Time-resolved experiments were performed by recording the magnetic scattering patterns for different IR pump fluences, while changing the IR pump to X-ray probe delay. In our experiment, the sample was excited by a short IR laser pulse of 100 fs and probed by a single 60 fs circularly polarized short pulse of FEL XUV rays of 58 eV (Co M-edge), both working at 50 Hz. Since the IR laser pulse is derived directly by the same master oscillator seeding the FERMI FEL, the intrinsic arrival time jitter at the sample plane between the two pulses is below 10 fs (Danailov et al., 2014). Hence, it is possible to perform time-resolved experiments without the need to sort the data in postprocessing using quite complicated additional information coming from timing tools along the beam path (Harmand et al., 2013; Bionta et al., 2014). This peculiar feature of the FERMI seeded FEL source allows pump and probe experiments to be performed on the fly, where the arrival time between the FEL and the IR laser is varied continuously during the acquisition, moving the mechanical optical delay line of the beamline and collecting the data at the source repetition rate. This reduces substantially the acquisition time with respect to the classical approach where the delay between the two beams is varied in a finite number of steps and the data are collected in between two successive motions of the delay line.
It is worth noting that even if the pointing of the IR laser beam at the sample plane is controlled by a piezoelectric feedback system (Capotondi et al., 2015), during our experiment we kept the laser spot size (520 µm × 480 µm) always bigger than the X-ray probe area (370 µm × 350 µm) in order to uniformly pump the sample and minimize the effects of spatial drift between the two radiations during the continuous scan of the delay line. Beam areas are specified with 4σ cuts of the tails of the Gaussian. The acquisition scheme used for every measurement described in the rest of this article is given in the oscillogram presented in Fig. 3.
Finally, for practical reasons, during this test experiment, the sensor was not cooled using the available Peltier element, but stabilized at 6 °C by water cooling. Nevertheless, due to the intrinsic impulsive structure of the FEL source and the short acquisition time (<15 ms), the background dark signal noise level is relatively low. The subtraction of a reference background image, acquired without illuminating the sample with FEL radiation, removes most of the offset and, under this condition, we estimate a detector noise of ∼4 ADU bins in RMS for a 14.5 ms exposure time.
3. Experimental results
3.1. CMOS camera linearity at a FEL
The AXIS-SXR linearity has been evaluated using a wide range of FEL fluences, covering a variation of two orders of magnitude. As described previously, the magnetic scattering intensity has been measured as a function of the FEL intensity. In order to safely test the linearity of the CMOS, the FEL intensity has been kept far from the damage threshold of the sensor based on our previous X-ray characterization (Desjardins et al., 2020).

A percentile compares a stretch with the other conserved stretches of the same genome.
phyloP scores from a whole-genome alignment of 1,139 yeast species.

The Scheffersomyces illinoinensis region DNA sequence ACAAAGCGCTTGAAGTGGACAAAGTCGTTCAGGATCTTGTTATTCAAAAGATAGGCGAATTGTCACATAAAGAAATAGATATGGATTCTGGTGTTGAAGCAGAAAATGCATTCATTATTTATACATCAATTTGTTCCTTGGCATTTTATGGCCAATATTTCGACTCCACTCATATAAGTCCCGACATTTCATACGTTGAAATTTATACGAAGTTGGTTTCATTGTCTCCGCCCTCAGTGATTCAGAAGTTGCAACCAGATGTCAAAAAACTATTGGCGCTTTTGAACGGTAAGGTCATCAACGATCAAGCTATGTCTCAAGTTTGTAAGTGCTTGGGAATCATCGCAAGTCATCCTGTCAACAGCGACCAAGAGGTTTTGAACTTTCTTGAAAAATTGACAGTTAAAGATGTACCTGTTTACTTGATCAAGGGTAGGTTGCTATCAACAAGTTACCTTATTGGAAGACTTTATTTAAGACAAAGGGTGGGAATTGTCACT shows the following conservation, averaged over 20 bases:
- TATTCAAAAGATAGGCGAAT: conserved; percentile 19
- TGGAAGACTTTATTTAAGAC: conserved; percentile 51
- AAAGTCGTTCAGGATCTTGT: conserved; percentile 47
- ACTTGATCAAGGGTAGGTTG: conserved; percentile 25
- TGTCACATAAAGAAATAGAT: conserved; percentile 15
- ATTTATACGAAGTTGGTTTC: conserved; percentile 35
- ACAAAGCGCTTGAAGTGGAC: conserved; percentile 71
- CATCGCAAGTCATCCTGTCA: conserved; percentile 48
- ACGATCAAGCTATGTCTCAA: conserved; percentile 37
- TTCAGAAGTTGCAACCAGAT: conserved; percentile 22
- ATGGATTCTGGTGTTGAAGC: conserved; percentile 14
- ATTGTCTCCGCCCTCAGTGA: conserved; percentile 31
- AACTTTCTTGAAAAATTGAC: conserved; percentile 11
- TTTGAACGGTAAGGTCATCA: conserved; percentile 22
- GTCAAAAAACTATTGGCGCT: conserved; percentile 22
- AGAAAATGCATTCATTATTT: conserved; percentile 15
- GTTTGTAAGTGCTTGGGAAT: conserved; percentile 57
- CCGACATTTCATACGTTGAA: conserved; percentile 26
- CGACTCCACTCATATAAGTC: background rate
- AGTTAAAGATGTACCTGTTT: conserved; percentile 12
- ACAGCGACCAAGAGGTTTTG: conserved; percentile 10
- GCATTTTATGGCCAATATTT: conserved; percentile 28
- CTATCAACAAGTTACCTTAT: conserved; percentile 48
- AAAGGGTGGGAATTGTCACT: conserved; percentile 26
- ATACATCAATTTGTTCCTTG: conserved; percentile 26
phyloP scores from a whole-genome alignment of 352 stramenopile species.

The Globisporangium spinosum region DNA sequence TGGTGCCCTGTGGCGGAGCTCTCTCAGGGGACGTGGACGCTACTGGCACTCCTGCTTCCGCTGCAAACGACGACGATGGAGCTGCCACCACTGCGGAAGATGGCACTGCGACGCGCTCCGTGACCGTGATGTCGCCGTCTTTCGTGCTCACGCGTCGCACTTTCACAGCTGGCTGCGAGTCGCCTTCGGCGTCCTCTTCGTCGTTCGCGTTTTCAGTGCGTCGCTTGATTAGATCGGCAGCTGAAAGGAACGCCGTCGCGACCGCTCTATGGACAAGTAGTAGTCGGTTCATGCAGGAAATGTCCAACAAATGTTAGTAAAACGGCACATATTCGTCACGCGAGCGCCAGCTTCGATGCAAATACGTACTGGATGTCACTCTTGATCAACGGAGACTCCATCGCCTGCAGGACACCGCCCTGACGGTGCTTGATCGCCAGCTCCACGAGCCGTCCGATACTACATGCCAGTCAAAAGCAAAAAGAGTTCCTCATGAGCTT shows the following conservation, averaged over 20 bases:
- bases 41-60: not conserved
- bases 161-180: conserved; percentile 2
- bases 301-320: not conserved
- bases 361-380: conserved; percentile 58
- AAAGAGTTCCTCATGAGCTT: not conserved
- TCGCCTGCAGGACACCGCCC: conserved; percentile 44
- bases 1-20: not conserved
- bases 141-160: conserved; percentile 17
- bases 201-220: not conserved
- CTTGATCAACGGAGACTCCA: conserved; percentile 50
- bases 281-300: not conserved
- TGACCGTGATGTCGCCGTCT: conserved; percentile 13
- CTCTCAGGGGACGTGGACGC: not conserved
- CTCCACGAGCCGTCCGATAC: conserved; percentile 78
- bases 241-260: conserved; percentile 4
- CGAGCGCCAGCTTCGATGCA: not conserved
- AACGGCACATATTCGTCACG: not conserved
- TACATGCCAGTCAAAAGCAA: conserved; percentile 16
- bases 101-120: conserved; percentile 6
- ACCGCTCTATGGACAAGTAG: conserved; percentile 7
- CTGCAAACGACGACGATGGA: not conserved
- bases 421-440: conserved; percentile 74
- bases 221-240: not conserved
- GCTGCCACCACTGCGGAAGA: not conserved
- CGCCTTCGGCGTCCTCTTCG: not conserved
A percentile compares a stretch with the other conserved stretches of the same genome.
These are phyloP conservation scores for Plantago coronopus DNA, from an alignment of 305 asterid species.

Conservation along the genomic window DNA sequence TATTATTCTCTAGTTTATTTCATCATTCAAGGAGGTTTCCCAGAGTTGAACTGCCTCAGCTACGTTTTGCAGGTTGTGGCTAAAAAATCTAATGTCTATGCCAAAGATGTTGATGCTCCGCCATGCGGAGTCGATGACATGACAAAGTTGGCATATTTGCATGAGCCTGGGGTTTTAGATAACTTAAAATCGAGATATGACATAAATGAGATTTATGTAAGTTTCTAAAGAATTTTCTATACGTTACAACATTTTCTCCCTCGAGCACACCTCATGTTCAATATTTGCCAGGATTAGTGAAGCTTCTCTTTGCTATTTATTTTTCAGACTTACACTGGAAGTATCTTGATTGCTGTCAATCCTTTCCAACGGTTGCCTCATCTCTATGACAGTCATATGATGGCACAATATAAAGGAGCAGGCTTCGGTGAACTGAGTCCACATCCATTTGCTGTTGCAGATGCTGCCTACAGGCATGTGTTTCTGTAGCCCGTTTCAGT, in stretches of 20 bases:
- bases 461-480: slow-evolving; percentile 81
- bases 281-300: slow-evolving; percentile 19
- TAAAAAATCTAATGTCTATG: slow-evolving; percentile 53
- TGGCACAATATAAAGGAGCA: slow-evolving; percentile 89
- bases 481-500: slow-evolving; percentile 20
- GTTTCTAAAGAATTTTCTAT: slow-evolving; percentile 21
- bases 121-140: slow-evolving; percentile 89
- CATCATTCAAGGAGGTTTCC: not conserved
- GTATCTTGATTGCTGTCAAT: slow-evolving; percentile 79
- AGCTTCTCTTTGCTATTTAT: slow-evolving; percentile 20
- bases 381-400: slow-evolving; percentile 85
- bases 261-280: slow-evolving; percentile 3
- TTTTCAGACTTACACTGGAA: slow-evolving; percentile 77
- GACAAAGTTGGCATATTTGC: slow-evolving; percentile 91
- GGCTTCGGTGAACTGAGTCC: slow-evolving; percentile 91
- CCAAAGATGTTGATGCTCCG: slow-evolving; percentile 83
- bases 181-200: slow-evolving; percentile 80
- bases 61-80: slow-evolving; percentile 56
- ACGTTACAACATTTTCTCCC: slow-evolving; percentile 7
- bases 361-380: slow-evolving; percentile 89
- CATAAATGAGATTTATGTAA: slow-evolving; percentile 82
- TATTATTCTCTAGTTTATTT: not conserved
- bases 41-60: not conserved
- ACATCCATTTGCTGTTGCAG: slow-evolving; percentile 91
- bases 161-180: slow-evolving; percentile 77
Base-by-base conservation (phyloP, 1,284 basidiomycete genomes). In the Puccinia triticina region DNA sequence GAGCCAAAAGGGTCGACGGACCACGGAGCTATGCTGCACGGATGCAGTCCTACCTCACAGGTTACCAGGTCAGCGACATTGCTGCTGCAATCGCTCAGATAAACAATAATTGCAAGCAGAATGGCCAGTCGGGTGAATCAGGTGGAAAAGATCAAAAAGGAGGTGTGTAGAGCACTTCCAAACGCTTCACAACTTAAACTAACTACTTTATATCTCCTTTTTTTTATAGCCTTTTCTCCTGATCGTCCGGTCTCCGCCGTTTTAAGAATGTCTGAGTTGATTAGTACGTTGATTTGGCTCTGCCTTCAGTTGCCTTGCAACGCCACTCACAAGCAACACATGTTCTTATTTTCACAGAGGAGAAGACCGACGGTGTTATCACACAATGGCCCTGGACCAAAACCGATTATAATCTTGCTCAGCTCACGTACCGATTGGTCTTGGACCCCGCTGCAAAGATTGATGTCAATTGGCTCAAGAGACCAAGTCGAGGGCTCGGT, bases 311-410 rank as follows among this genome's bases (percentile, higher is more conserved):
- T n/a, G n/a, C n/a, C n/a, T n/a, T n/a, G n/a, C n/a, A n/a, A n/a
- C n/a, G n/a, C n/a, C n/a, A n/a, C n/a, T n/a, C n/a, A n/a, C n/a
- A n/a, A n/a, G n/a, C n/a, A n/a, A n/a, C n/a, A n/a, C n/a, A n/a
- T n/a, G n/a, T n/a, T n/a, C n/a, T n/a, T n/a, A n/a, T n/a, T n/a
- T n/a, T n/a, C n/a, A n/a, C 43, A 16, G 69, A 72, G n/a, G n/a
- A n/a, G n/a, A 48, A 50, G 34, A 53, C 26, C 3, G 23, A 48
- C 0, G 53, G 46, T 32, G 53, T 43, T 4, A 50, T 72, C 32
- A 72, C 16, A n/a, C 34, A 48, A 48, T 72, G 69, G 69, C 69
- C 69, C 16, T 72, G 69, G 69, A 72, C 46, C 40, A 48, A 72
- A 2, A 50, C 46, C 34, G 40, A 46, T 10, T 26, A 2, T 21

Thus, only a variation in the incoming intensity or a degradation of the sample could explain the variation of scattered intensity. The intensity recorded with the CMOS corresponds to the sum of the pixels over a region of interest (ROI) covering the diffraction peak. As shown in Fig. 4(a), we obtain a good linear relationship with a minor offset between the CMOS signal and the incoming X-ray intensity within a variation of one order of magnitude from the minimum of the incident flux, being the incident X-ray flux (I0) monitored as explained above.
The dispersion of the points for each fluence is relatively low (less than 10% around the average), confirming the excellent stability in shot-to-shot power of the seeded FEL. We fit the experimental data by a linear function and conclude that for this fluence range the detector is perfectly linear. As highlighted by the blue dashed line in Fig. 4(a), we have a remaining electric background signal that is not subtracted during our data analysis, which represents less than 50% of the scattered intensity for the lowest X-ray intensity accessible during our experiment.
As displayed in Fig. 4(b), for higher FEL intensities a clear deviation from linearity is observed. This drift does not come from to the CMOS pixel saturation over the considered ROI because the maximum pixel intensity on the image for the highest fluence did not exceed 800 ADU/pixel, while the saturation of the CMOS is much higher, around 65000 ADU/pixel. This particular result was obtained several times on different parts of the sample. The decrease in the response has already been observed on similar samples (Wang et al., 2012; Philippi-Kobs et al., 2021) and can be interpreted simply as X-ray FEL-induced changes of the electronic structure of the material due to X-ray absorption when the FEL fluence reaches levels comparable to the usual optical laser fluence used in the demagnetization process (Müller et al., 2013).
3.2. FEL CMOS camera pump–probe result
In the pump–probe experiments, we followed the time variation of the intensity of the magnetic scattering, IM(t), after optical pumping by an IR femtosecond laser. Thanks to the stability of the seed FEL source, the variation in intensity from shot-to-shot of the incoming intensity can be considered small and we can therefore use the I0 signal to simply normalize the scattering intensity.